But yes, some of the autistic "symptoms," like say my being uncomfortable in my own skin and thus often twitchy or itchy, I think that symptom is actually a symptom of my anxiety... anxiety I got for being a square peg in a round hole. It makes me wonder how many other "symptoms" of autism are really the result of anxiety. Meltdowns are known to be the result of distress, people trying to force that square peg into that round hole. Any “therapy” that forces us to try to be like you allistics (quiet hands, restraint during meltdowns, any behavior that regularly gives us meltdowns to begin with, etc) are just as abusive as gay conversion therapy is.

So very many of us have had to shave our corners off to fit our square peg into your round hole, but then we get stuck. We don't work right, even when we kinda fit into the round hole, because we were shoved in there, we may have mutilated our minds to fit in, but we will never fit. We are not the disease, your insistence on curing us of an imagined disease is the real disease. Instead of trying to change our square pegs, why not change the holes so they fit you and us equally well, or give us some of our own square holes?

Autism is not a disease. And if you keep referring to it as though it is, I'm going to start referring to allism (that is, not-autism) as a disease.

Yes, the disease of allism. No really, that alien species I mentioned above, who are all autistic by our standards, on their planet there is a condition that amounts to allism. Symptoms may include:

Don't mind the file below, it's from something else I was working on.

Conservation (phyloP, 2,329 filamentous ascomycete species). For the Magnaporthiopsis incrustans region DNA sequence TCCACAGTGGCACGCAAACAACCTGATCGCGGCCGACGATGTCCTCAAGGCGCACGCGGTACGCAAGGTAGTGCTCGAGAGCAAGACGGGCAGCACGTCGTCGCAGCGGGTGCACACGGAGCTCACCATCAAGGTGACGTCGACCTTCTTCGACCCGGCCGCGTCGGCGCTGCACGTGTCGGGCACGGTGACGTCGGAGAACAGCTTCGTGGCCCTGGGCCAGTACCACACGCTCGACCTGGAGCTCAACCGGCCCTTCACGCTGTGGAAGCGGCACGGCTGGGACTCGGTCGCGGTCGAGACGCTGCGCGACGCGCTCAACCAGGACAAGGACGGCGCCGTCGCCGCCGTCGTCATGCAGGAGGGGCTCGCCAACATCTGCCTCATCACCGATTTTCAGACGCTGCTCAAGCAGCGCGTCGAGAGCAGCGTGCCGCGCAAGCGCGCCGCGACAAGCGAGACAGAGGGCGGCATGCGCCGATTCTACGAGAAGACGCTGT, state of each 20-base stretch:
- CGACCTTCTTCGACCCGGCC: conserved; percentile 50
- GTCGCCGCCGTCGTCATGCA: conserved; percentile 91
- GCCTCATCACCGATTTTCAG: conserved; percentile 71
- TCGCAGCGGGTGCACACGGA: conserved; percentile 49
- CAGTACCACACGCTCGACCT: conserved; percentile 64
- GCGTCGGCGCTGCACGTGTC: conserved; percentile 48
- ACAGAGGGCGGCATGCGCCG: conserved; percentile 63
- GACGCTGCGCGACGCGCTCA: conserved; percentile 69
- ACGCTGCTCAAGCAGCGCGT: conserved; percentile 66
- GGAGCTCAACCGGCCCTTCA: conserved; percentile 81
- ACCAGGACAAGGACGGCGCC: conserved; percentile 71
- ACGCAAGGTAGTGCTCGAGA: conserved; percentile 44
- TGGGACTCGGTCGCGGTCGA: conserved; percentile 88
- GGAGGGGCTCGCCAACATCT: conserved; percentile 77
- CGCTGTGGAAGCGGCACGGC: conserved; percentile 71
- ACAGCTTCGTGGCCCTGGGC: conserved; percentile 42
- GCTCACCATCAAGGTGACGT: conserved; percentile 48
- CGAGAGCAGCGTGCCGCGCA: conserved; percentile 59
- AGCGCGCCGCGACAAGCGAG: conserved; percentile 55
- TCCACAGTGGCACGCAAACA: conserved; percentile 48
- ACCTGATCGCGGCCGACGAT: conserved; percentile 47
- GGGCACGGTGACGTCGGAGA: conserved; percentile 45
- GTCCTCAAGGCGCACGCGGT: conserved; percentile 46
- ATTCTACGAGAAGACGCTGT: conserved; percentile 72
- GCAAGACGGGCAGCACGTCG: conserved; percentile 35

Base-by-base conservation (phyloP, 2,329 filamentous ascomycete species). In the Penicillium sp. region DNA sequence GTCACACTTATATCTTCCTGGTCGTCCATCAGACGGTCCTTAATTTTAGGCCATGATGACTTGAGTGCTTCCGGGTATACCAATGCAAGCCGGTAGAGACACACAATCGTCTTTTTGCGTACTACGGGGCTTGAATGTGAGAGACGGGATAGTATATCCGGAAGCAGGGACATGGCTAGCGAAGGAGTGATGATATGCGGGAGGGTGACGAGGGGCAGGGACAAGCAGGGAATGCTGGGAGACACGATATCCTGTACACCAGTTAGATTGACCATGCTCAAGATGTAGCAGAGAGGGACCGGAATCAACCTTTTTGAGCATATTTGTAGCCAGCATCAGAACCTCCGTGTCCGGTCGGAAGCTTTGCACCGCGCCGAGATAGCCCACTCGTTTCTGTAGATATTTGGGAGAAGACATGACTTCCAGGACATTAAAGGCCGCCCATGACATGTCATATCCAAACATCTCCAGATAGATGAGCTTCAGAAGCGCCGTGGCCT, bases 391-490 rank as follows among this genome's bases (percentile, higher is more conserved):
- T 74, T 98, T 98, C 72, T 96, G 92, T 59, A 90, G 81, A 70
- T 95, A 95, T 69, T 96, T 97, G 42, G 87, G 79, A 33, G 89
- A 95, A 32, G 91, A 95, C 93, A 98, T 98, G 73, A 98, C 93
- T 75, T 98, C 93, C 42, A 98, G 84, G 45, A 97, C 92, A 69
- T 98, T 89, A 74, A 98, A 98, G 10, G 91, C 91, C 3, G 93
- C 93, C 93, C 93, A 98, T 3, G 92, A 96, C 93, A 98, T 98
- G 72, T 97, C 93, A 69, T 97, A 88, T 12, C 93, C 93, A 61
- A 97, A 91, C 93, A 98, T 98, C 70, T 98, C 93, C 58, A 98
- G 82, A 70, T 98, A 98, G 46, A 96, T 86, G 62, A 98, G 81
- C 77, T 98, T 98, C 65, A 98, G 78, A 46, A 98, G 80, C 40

* An unnerving fondness for direct eye contact.
* Lack of awareness or concern of personal boundaries; violates personal space regularly.
* Excessive desire to socialize, to an unhealthy degree.
* Unable to focus for very long on any one task.
* Gets bored easily.
* Unable to speak with strangers about special interests, partly for a lack of same; instead insists on discussing dull things like the weather, or gossiping.
* Seem to want to speak just to hear themselves speak, and wish others to do the same, with nothing of any meaningfulness being transmitted.
* Not only knows what others are feeling (which is normal), but has an unsettling ability to know WHY others are feeling that way, without having to be told. (Possible telepathy?)
* Paradoxically, unable or unwilling to accommodate the needs of others, often upsetting people in ways that were easily preventable, were they normal.
* Unnatural fondness for noise; must fill every available moment of their lives, practically, with sounds or with visual noise.
* Unusually and unnervingly quick to change things around, to fix what wasn't broken, often for no reason at all, or for shaky reasons. (Unnatural aversion to routine.)
* Does not appear to need the normal, natural comfort of stims, at least not to the same degree as usual.


And please, please, PLEASE will you take the time to get to know us, listen to us when we tell you what we need you to do or not do to help us cope with this noisy, overwhelming world, and please have some of that empathy and compassion that you keep claiming is an allistic trait, because at least when it comes to autistic people, it seems to me that "lacks empathy" is more a symptom of allism than autism.

This was cross-posted from
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Tags: asperger's, autism